Sorry for ranting, I needed to get that out of my system!

  3. Some great points raised, and I particularly agree with Rafaella, Lizzy, and anyone else who mentioned that it would be nice to see more repro that isn't so "pinup". There's nothing wrong with pinup, but that's just not everyone's aesthetic! I would particularly like to see more 20s/30s style pieces that fit more like the vintage items would have. Most of the ones out there are way too body-con.

    1. Yes! Especially 30s and 40s pieces it seems, I agree. They're usually more form fitting in repro than they actually were back in the day.

  4. I would love more focus on repro items where vintage isn't available, is difficult to sew at home, or doesn't age well eg

    knitwear- it's the most likely to be moth nibbled and for some reason- vintage knitwear is so often crusty/scratchy. I'd love some simple knitted twinsets, sweaters and cardigans that are washable and nicely cut at the waist rather than ambiguously baggy somewhere around my hips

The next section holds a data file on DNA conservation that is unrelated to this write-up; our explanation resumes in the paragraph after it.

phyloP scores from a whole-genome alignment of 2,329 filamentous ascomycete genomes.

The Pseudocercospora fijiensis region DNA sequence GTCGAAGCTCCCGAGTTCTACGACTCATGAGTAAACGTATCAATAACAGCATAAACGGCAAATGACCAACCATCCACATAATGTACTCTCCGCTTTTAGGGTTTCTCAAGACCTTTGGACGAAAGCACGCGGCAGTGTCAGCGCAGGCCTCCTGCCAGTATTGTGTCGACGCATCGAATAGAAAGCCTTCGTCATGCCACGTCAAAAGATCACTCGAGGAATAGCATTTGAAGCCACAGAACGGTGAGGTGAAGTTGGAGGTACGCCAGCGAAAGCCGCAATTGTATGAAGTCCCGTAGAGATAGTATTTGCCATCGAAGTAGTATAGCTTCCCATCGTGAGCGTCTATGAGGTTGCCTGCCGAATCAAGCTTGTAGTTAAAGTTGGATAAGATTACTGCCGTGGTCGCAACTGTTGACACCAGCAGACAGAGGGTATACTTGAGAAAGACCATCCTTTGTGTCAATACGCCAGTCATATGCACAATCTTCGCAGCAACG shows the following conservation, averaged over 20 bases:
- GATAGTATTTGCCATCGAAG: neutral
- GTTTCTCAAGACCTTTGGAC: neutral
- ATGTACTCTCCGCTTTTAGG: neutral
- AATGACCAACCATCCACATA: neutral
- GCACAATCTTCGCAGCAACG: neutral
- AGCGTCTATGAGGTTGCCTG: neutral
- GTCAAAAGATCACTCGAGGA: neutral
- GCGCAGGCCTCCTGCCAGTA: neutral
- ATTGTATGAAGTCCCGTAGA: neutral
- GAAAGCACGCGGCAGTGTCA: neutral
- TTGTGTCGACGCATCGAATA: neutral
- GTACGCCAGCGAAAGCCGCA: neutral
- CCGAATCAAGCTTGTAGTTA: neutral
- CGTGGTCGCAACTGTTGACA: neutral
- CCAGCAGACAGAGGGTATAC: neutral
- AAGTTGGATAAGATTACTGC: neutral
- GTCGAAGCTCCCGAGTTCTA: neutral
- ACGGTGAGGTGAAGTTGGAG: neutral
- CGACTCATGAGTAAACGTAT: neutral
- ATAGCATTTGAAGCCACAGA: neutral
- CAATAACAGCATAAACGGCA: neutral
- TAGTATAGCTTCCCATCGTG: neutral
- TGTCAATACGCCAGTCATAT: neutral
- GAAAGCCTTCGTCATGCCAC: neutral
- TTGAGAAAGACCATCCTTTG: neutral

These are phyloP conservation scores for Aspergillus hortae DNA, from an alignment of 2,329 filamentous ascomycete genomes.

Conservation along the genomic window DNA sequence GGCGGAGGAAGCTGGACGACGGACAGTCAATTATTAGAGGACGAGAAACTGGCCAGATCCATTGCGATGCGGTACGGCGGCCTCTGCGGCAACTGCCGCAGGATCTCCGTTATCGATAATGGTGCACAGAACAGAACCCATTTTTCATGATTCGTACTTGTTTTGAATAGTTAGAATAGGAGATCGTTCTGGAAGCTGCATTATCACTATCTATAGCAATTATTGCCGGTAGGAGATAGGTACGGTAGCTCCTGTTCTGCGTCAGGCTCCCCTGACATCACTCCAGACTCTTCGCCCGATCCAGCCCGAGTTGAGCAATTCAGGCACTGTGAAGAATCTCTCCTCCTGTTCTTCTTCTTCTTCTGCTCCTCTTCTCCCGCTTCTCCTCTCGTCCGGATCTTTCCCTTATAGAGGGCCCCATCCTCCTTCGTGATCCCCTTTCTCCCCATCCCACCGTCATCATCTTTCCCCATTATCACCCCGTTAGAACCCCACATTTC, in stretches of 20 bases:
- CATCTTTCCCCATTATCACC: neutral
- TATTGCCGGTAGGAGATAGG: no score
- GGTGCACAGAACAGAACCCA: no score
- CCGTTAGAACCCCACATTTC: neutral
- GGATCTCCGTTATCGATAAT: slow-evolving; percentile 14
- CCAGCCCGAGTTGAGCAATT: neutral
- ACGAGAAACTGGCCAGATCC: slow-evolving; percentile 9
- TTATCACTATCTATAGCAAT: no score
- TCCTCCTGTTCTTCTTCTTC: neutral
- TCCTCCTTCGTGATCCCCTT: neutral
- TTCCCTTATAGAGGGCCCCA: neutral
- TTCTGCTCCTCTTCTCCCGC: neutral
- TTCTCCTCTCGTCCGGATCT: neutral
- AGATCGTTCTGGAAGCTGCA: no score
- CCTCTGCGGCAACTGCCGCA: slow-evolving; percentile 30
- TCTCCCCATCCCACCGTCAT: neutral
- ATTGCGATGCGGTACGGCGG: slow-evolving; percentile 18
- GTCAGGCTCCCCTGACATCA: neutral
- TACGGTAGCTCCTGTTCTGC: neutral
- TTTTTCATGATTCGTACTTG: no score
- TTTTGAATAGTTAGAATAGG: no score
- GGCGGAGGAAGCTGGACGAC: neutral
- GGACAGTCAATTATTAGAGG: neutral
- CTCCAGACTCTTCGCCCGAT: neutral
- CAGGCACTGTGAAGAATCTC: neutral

shoes- again, these are not make-able and unlike clothes, they can't really be altered to fit. I like the bright fun colours sometimes, but as so many ladies said above, the pinup look is not for everyone, so plain authentic 40s shoes in useful neutral colours would be excellent.

    1. YES, I was just thinking about how I wish someone would recreate knitwear!!

      And have you seen the shoes from Royal Vintage? They're super accurate and high quality, might be a good option for you!

  5. Yes to all of the answers! This was a really good one and I'm hoping that the reproduction stores see your post and make some notes.